As your small business's computer network expands in size and complexity, the resources required to keep it running also increase. You'll eventually outgrow your IT help desk's ability to respond to end users and maintain your enterprise network.
When that happens, you'll need a network operations center (NOC) that concentrates on behind-the-scenes maintenance, security, and performance. We'll go over NOC basics and best practices below so you can decide if your business would benefit from one.
Overview: What is a network operations center (NOC)?
The NOC is a central location where IT technicians monitor, maintain, and oversee enterprise networks. The NOC may be dedicated to servicing internal company networks or, if it's part of a managed service provider (MSP), external client networks.
NOC computer services detect, diagnose, and remediate problems in four areas: servers, networks, applications, and websites.
NOC services include:
- Install, troubleshoot, and update software applications
- Manage email services
- Manage data storage and backup
- Perform network assessments and asset discovery
- Enforce IT network policies
- Generate performance reports and recommendations for improvements
- Monitor firewalls and intrusion prevention systems
- Perform antivirus scanning and remediation
- Conduct threat analysis
With its emphasis on overall network performance, NOC activities often incorporate Information Technology Infrastructure Library (ITIL) protocols regarding problem management and other service life cycle management areas.
ITIL best practices and checklists integrate IT departments with other business units, their processes, and goals.
Some NOC functions overlap with the security operations center (SOC), but the SOC concentrates exclusively on network security, and the NOC oversees entire network performance.
NOC vs. help desk: What's the difference?
The NOC is similar to an IT help desk — both are concerned with maintaining network performance — but they are different.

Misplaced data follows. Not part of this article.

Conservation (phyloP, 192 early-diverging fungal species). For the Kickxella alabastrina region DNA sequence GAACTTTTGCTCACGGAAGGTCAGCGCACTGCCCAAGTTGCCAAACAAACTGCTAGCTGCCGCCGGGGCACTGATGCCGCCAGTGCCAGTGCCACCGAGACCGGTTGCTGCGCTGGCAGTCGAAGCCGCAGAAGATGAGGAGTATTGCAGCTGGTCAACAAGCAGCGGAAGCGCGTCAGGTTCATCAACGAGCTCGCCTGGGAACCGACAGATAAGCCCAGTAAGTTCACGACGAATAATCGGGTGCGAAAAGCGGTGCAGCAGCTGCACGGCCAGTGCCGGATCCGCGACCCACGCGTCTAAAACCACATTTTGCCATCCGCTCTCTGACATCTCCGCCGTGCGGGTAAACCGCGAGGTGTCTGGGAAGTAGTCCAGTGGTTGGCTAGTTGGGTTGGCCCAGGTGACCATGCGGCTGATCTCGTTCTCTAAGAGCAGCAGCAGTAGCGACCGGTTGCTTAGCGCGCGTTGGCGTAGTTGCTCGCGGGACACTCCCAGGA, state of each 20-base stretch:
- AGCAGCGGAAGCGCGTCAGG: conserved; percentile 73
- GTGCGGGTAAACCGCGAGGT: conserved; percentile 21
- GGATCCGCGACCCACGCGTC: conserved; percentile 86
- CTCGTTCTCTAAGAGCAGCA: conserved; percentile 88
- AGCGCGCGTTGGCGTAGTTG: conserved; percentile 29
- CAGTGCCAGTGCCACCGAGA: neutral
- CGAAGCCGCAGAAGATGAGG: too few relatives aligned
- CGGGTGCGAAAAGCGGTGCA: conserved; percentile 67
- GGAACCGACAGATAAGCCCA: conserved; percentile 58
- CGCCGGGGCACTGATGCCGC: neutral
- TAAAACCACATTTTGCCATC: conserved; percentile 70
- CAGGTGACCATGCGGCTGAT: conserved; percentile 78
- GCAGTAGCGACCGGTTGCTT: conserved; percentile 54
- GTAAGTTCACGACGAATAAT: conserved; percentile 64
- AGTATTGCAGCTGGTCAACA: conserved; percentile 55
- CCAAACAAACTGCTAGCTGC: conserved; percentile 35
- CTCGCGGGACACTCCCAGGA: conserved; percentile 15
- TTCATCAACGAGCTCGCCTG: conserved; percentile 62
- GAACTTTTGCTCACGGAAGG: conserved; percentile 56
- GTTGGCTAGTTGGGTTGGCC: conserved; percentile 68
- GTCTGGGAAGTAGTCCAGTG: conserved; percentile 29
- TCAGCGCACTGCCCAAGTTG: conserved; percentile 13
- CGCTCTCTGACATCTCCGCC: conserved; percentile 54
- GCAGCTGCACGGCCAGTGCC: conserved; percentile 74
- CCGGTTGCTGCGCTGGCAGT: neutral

The NOC and IT help desk do not, however, operate independently of each other. If an IT incident or event is escalated to a high enough level, it's routed to the NOC. Their different perspectives — the help desk's end users versus the NOC's back-end support — are complementary.
Best practices for running a network operations center
NOC activities revolve around detecting, diagnosing, and resolving network infrastructure issues and allow the IT help desk to focus on end-user support requests.
This narrow focus creates opportunities to incorporate ITIL processes to better align network operations and support with overall business objectives.
Setting up a NOC separate from your IT help desk requires a significant investment, so follow the best practices below for the best return.
1. Use the right tools
The best IT management software includes the features a NOC requires for optimal performance. Necessary NOC tools include:
- Ticketing system: NOC network issues are too important to resolve informally; a ticketing system documents pertinent information and operator actions taken until an incident's resolution. A ticketing system also allows the shift manager to prioritize issues instead of handling them on a first-come, first-served basis.
- Knowledge base: This provides a centralized location for approved information and procedures for consistent results. If yours is online, it can be easily updated and shared as technology changes and new events occur.
- Reporting system: Ongoing reporting for network and NOC performance is critical for actionable insights to increase efficiency and enhance outcomes.
- Process automation: Using automated processes for low-level tasks such as cleaning up disk space reduces mean time to recovery (MTTR) and frees up operators to work on more complex issues.
- Infrastructure monitoring: Tracking NOC server and network performance and data center environments allows for quick remote responses or human intervention after a physical event or disaster.